An expert panel at Biba’s annual conference last month debates the ongoing challenges in professional indemnity insurance and what changes should be made

Biba 2021: Claims has always been a ”challenging” aspect of professional indemnity insurance (PII), according to Aston Lark’s group chief executive Peter Blanc.

Chairing a panel discussion during Biba’s annual conference in May, Blanc outlined the issue for online delegates: “For most classes of business, claims notifications just happen and its straightforward. In PII, particularly in recent years, you can almost count the days.

”The notification goes in, the reservation of rights follows shortly thereafter from the insurer and you end up with this almost confrontational arrangement between client, broker and insurer, which is really not helpful.”

Agreeing with Blanc, Aon’s managing director for UK retail Jane Kielty added: “The insureds that I work with, they are the ones that are looking to insure because they have got the right management and culture.

”Those insureds, generally when they have got something wrong, they want to find a way to put it right and they want to keep the customer’s business. They want to keep their reputation intact.

”Equally many insureds want their insurers to sit beside them defending their position where they don’t feel like they have done something wrong. If we could focus the policy response in those areas, the customers would feel much more positive about their PII.”

Exiting lines

Kielty said that in her career, she has always been taught that claims and insurance is about “unfortuitous events” but the claims nature of PII policies “flies in the face of that”, especially considering the last 12 years.

“It doesn’t feel right that insurers are starting to withdraw from cover, withdraw from facilities. Look at brokers themselves – it is too late for brokers not to advise on business interruption coverage to their clients, [for example].

”Now when an insurer becomes aware of an issue, they all start to withdraw. We have seen it in other areas as well, whether it be construction or fire-related issues.

“The inability to provide cover to customers that actually want it is a major problem.”

In an audience poll asking how to make PII more sustainable, 40% of online attendees said they would like to convert policies to a minimum three-year term.

Meanwhile, 28% would like to switch from a claims made to a claims occurring basis of cover - Blanc said this could create more certainty in the market.

Unified approach

From an insurer’s perspective, Aviva’s chief distribution officer for UK general insurance Gareth Hemming agreed there were challenges with PII, but he stressed “it takes unified action to fix some of these problems - it can’t be done in isolation. Therefore, having the conversation and starting to bring some of these thoughts out is exactly the right thing to do”.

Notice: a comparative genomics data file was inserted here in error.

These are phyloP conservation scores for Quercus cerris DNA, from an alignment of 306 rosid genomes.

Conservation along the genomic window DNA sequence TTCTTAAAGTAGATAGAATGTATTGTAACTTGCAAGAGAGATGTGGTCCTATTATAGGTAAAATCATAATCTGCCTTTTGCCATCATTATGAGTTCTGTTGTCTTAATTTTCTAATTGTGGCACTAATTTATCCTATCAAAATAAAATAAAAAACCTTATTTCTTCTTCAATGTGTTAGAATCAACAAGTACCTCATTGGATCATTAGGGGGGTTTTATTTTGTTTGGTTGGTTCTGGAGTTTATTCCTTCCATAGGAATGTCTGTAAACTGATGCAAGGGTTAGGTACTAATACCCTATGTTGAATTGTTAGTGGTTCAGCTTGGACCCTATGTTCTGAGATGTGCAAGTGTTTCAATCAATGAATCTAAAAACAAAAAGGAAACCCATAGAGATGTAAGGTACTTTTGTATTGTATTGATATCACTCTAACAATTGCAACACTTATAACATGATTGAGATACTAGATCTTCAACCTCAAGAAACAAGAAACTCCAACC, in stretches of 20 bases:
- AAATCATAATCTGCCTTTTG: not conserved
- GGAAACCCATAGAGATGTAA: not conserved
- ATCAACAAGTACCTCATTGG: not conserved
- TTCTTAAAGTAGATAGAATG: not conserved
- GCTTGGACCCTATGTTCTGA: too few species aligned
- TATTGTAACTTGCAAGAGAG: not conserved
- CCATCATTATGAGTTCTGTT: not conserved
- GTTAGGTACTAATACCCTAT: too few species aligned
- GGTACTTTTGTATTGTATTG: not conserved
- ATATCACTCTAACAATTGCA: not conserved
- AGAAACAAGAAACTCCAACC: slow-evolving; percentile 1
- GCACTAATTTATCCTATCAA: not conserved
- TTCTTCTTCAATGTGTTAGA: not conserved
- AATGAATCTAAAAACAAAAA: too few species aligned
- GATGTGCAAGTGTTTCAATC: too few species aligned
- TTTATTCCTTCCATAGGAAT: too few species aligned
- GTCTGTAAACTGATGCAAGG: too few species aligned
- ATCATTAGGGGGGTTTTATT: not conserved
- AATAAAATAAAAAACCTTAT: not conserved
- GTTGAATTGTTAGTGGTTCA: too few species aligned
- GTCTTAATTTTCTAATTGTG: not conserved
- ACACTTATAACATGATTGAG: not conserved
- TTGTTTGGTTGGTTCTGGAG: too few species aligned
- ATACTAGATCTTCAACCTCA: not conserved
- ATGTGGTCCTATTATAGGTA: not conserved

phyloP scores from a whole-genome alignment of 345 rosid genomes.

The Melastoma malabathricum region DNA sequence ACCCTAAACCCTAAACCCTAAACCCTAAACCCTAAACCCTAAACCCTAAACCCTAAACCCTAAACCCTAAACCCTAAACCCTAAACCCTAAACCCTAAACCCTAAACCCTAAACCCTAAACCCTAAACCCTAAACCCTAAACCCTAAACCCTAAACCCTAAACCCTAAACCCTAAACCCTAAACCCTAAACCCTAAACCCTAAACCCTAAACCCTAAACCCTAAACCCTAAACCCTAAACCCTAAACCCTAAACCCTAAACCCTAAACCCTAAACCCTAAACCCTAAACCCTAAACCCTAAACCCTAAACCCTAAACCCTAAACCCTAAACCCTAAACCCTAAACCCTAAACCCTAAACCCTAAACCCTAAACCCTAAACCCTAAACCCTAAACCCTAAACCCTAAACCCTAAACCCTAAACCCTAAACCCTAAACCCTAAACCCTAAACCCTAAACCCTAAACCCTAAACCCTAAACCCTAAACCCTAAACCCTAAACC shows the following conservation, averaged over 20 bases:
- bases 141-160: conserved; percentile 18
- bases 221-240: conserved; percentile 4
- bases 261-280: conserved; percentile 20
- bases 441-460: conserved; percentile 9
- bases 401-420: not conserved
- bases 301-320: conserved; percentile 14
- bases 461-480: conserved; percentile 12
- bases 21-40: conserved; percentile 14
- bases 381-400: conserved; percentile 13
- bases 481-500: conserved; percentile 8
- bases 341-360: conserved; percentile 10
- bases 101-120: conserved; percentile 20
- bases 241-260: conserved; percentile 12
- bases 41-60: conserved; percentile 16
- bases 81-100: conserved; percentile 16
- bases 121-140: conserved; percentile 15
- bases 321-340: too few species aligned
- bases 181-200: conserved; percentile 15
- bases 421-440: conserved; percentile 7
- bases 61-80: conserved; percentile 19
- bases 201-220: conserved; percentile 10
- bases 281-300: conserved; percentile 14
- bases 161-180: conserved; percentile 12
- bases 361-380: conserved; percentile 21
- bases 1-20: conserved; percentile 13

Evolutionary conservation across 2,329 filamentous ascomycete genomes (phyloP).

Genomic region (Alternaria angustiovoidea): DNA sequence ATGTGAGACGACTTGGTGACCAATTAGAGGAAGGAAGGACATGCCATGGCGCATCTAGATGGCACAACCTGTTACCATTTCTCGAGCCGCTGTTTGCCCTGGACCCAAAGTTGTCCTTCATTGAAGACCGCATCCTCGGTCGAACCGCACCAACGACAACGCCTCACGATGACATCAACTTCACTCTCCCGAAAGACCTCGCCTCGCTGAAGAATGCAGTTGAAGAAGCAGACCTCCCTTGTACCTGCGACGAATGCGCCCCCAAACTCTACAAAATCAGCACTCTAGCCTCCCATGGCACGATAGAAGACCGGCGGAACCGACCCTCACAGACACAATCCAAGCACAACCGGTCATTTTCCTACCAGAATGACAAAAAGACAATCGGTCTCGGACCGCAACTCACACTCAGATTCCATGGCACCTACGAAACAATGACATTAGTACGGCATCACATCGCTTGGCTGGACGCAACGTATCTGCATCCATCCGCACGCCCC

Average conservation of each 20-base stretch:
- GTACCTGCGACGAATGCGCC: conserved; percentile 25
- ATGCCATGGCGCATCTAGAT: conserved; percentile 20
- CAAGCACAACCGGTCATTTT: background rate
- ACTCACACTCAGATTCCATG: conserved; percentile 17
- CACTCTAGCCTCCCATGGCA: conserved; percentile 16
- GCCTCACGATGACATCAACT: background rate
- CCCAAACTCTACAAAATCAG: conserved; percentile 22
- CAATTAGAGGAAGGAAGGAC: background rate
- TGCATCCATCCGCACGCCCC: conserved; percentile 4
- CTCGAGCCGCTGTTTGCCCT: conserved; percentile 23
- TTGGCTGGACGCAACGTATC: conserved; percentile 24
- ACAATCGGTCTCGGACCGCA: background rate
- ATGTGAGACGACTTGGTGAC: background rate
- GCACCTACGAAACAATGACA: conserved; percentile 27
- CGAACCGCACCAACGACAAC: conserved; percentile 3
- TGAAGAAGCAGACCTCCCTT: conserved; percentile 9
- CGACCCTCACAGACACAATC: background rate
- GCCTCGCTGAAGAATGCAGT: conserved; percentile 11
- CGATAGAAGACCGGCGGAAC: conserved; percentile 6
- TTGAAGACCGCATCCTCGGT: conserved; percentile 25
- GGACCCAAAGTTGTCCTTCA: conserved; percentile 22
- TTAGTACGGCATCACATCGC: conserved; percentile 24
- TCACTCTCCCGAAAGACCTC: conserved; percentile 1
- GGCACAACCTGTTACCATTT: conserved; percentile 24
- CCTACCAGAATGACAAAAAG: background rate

Referring back to Kielty’s point, he continued: “Capacity equals capital, capital has to get a return on it and as risks become more apparent, it is much harder to put your own capital at risk against things when effectively you have much more certainty of a loss.”

Manchester Underwriting Management’s director Richard Webb agreed that there had been a shift in the way PII claims are handled now compared to the mid-1980s.

He explained that after an incredibly long soft market with PII, one way for insurers to save money is by cutting back on claims - however cutting back on in-house claims also means more outsourcing.

He said: “Third party administrators (TPAs) can be really effective, but I think there’s an issue when you start to outsource too much or if you haven’t got it aligned in the right way.

”TPAs, while they may be good at handling claims, they are not as closely aligned to the underwriter; they don’t come from an underwriting background, so linking that knowledge from the claims to underwriting can start to break down and that’s the central part from an underwriting point of view.

”If you want to get pricing right and write a profitable book of business, then you have got to have that feedback from the claims coming back to the underwriting.”

Webb gave the example of brokers’ directors’ and officers’ insurance, which MUM writes a lot of - the MGA’s policies include cover for Covid-19, while much of the market has instead pulled out of this line.

MUM also provides a claims prevention helpline, which insured brokers can call and directly speak to someone at a partner law firm for advice.

Nic Brown, Markel UK’s sales and marketing director, added that there is a groundswell of support to end the “boom and bust” cycle of PII pricing.

”We all need to take that on board, with availability of cover being the big challenge in the PII market. In terms of capital driving capacity, no. Long-term, sustainable solutions at the right price, benefits [and] claims approach is where we need to provide and gain the trust back from the customer,” Brown continued. 

He stressed that “it’s a dark time for SMEs and it will continue to be”. Therefore, being a customer champion is absolutely critical for the longevity of this product line.